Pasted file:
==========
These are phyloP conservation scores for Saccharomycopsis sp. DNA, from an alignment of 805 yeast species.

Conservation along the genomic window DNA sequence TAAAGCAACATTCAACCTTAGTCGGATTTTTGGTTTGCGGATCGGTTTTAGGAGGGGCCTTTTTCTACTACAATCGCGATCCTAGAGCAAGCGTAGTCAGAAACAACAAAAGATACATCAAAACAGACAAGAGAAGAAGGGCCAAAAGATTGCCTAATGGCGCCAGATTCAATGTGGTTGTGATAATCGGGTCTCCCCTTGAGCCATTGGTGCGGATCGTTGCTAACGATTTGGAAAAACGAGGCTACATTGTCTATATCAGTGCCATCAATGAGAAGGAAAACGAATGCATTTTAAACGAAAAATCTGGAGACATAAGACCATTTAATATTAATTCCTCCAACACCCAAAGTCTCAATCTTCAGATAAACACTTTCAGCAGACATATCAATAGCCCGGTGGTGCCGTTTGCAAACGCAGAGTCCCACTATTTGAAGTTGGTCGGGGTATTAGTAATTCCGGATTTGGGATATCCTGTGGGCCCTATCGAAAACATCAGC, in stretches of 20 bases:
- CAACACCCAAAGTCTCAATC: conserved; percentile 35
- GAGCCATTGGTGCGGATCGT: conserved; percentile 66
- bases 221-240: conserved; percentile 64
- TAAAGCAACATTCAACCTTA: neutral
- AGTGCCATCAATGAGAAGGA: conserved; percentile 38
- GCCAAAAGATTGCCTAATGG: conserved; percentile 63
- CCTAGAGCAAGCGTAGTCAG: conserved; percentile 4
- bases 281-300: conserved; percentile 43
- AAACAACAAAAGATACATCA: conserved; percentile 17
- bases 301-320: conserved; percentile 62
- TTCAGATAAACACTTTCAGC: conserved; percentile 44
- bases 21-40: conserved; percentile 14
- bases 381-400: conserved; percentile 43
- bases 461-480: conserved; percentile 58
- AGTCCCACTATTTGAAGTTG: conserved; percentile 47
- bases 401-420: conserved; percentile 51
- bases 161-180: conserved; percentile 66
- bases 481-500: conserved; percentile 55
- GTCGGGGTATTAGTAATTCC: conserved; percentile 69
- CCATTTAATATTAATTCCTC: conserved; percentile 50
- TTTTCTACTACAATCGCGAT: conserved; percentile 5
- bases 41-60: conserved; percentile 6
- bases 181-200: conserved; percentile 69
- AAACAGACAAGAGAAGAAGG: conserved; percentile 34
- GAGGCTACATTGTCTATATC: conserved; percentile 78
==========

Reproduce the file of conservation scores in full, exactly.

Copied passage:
These are phyloP conservation scores for Saccharomycopsis sp. DNA, from an alignment of 805 yeast species.

Conservation along the genomic window DNA sequence TAAAGCAACATTCAACCTTAGTCGGATTTTTGGTTTGCGGATCGGTTTTAGGAGGGGCCTTTTTCTACTACAATCGCGATCCTAGAGCAAGCGTAGTCAGAAACAACAAAAGATACATCAAAACAGACAAGAGAAGAAGGGCCAAAAGATTGCCTAATGGCGCCAGATTCAATGTGGTTGTGATAATCGGGTCTCCCCTTGAGCCATTGGTGCGGATCGTTGCTAACGATTTGGAAAAACGAGGCTACATTGTCTATATCAGTGCCATCAATGAGAAGGAAAACGAATGCATTTTAAACGAAAAATCTGGAGACATAAGACCATTTAATATTAATTCCTCCAACACCCAAAGTCTCAATCTTCAGATAAACACTTTCAGCAGACATATCAATAGCCCGGTGGTGCCGTTTGCAAACGCAGAGTCCCACTATTTGAAGTTGGTCGGGGTATTAGTAATTCCGGATTTGGGATATCCTGTGGGCCCTATCGAAAACATCAGC, in stretches of 20 bases:
- CAACACCCAAAGTCTCAATC: conserved; percentile 35
- GAGCCATTGGTGCGGATCGT: conserved; percentile 66
- bases 221-240: conserved; percentile 64
- TAAAGCAACATTCAACCTTA: neutral
- AGTGCCATCAATGAGAAGGA: conserved; percentile 38
- GCCAAAAGATTGCCTAATGG: conserved; percentile 63
- CCTAGAGCAAGCGTAGTCAG: conserved; percentile 4
- bases 281-300: conserved; percentile 43
- AAACAACAAAAGATACATCA: conserved; percentile 17
- bases 301-320: conserved; percentile 62
- TTCAGATAAACACTTTCAGC: conserved; percentile 44
- bases 21-40: conserved; percentile 14
- bases 381-400: conserved; percentile 43
- bases 461-480: conserved; percentile 58
- AGTCCCACTATTTGAAGTTG: conserved; percentile 47
- bases 401-420: conserved; percentile 51
- bases 161-180: conserved; percentile 66
- bases 481-500: conserved; percentile 55
- GTCGGGGTATTAGTAATTCC: conserved; percentile 69
- CCATTTAATATTAATTCCTC: conserved; percentile 50
- TTTTCTACTACAATCGCGAT: conserved; percentile 5
- bases 41-60: conserved; percentile 6
- bases 181-200: conserved; percentile 69
- AAACAGACAAGAGAAGAAGG: conserved; percentile 34
- GAGGCTACATTGTCTATATC: conserved; percentile 78